Do Sri Lankan Tamils Speak Sinhala?
Last Updated On: March 8, 2021 by admin
Sri Lanka, the “teardrop-shaped island” to the South of India, is a bilingual country that has inherited its bilingualism and the origin of the conflicts between the two main ethnic groups that live there because of its colonial history.
The majority of Sri Lankans are Sinhalese. They speak the Sinhalese language or Sinhala and are mostly Buddhists. The minority ethnic group in Sri Lanka is the Tamils. Although all Tamils today were born in Sri Lanka, their presence on that island is due to historical migration from Tamil Nadu in India. Tamil Nadu is a southeastern state of India, lying just across the Palk Strait from the Jaffna district of Sri Lanka. Tamils speak Tamil and are mostly Hindu. Tamils were encouraged to migrate to Sri Lanka when it was a British colony, mainly as laborers in the tea plantations.
Similarities between Sinhala and Tamil
One of the many problems that modern-day Sri Lanka has had to deal with is that the two main languages used by nearly all of its people are quite different. They belong to two different language families of Indian origin. The only similarities that are notable are that both languages developed on the Indian subcontinent. Many Tamils can in fact speak at least some Sinhala and there are also many Sinhalese who can speak some Tamil, but this bilingualism depends on the geographical location in Sri Lanka. Where many Sinhalese and Tamils live in the same communities, it is more common to learn each others’ languages. In some parts of Sri Lanka, though, the communities are almost exclusively Sinhalese or Tamil.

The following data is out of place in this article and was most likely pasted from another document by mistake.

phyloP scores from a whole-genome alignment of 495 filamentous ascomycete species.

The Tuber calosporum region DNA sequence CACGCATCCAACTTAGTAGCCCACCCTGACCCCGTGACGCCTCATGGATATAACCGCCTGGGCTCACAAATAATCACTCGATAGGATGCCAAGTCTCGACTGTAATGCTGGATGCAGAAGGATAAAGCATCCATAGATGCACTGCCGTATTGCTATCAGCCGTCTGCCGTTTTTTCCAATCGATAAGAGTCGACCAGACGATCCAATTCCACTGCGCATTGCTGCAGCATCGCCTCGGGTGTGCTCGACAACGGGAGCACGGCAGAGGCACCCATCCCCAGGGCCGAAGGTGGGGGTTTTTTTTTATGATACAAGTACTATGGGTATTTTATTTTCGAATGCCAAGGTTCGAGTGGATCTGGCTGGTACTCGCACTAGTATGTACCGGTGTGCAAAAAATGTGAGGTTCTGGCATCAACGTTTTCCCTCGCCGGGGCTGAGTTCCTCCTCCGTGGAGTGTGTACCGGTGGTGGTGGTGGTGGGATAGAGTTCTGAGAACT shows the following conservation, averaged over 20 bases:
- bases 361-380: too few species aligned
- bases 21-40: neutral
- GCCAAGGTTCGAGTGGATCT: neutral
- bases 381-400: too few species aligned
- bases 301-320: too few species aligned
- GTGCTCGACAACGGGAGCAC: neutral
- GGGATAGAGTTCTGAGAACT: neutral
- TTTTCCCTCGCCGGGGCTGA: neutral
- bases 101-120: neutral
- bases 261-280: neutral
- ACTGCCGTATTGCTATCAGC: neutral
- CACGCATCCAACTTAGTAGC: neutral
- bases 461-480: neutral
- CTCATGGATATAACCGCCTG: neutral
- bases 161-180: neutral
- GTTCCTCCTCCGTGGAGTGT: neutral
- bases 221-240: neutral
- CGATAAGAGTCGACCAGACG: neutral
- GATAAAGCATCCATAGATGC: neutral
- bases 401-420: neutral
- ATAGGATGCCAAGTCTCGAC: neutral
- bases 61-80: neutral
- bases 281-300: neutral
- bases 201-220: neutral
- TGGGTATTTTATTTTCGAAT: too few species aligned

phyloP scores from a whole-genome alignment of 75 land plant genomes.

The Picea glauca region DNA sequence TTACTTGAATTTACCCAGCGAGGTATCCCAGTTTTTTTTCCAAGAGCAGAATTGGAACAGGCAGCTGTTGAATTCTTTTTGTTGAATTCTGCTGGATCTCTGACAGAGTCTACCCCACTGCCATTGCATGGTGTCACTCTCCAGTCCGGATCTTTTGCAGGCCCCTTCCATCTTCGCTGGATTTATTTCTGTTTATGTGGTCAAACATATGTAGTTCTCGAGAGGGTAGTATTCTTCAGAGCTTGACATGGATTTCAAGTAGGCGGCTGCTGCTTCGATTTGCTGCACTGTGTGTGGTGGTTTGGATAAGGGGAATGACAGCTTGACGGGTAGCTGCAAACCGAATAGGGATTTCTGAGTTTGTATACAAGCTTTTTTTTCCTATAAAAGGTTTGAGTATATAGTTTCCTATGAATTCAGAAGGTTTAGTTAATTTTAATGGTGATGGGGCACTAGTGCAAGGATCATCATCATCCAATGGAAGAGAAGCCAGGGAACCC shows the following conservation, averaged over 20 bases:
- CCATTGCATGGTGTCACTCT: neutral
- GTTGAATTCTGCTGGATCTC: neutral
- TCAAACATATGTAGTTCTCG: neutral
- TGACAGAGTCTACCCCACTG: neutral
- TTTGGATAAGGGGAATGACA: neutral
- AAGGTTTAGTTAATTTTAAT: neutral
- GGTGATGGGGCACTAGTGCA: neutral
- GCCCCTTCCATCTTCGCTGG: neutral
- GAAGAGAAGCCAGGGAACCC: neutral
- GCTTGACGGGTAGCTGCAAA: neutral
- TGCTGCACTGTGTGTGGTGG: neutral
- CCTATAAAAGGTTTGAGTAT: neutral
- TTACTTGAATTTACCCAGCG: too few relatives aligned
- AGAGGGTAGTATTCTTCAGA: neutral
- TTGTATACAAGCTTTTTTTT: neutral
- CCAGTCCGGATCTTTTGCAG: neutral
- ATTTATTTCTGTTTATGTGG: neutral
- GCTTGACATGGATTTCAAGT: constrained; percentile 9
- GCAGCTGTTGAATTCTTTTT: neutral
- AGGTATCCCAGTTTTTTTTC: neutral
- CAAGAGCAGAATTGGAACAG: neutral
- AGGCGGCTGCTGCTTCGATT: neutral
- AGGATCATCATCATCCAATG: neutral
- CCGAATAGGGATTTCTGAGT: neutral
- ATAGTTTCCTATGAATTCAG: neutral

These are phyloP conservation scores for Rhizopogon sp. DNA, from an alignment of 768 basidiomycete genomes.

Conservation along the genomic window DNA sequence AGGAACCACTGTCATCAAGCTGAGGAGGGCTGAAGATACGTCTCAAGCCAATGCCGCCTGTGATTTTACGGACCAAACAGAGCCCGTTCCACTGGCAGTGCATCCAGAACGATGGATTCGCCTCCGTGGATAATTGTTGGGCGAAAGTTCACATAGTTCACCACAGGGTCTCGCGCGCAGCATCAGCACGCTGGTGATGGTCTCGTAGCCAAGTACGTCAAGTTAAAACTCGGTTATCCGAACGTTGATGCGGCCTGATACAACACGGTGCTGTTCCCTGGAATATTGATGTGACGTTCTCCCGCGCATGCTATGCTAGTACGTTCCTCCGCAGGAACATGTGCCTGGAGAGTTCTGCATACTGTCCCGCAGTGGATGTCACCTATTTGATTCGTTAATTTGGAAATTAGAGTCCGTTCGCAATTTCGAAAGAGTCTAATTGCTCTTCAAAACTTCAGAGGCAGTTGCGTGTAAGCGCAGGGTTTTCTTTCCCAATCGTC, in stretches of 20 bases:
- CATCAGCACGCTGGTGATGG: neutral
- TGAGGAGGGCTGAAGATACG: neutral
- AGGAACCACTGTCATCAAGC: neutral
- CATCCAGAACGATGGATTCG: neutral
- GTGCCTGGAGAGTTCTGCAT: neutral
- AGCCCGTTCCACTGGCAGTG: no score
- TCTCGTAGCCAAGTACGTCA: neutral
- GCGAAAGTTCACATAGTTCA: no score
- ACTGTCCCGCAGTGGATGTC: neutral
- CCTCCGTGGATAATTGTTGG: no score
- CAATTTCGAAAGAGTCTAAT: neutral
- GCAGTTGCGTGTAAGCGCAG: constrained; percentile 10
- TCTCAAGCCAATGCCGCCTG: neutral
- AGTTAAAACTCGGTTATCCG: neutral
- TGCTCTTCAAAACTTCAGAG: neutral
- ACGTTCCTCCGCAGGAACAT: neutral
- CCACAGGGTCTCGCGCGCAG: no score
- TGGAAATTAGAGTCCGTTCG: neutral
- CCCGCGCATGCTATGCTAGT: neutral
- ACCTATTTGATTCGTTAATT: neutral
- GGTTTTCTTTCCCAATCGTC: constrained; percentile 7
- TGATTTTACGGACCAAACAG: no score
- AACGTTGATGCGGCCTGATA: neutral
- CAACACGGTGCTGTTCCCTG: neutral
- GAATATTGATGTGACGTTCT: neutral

Violence and civil war have wracked the country on and off for decades now due to tensions between the different communities. This makes true bilingualism more challenging. Language disparity has been a major source of friction. Added to that is the fact that many educated Sri Lankans also learn English and there are Sinhalese and Tamils who find it easier to communicate with each other in English rather than Sinhala or Tamil.
How Sri Lanka copes with the language divide
Sri Lanka is hardly unique in its bilingual identity. There are very few Asian countries where everyone speaks the same language. Korea and Japan are two of the exceptions. Malaysia has Malay, Chinese, Tamil, and indigenous languages, as well as English, inherited from the colonial era. India, Sri Lanka’s neighbor, has far more languages and dialects than its smaller neighbor to deal with.
The language divide in Sri Lanka has been historically problematic. After Sri Lanka (colonial Ceylon) gained independence from Britain, one of the first laws to be passed was to make Sinhala the national language. This elevated the importance of Sinhala over Tamil and was and remains a hindrance to national unity. Sinhalese say that the change in the law was to remove English as a national language, but many Tamils didn’t see it that way. In 1978, the law changed to make both Sinhala and Tamil official languages with English a link language, but the language disparity is still a huge source of grievance in Sri Lanka.
Modern Sri Lanka is primarily a bilingual country. The two main languages are Sinhala and Tamil, both of Indian origin, but mutually unintelligible. Sinhala is the language of the majority of the population and there remains a significant disparity between the perceived importance of the two languages. Sinhala to Tamil translation and Tamil to Sinhala translation is much used in Sri Lanka, especially in the provision of government services.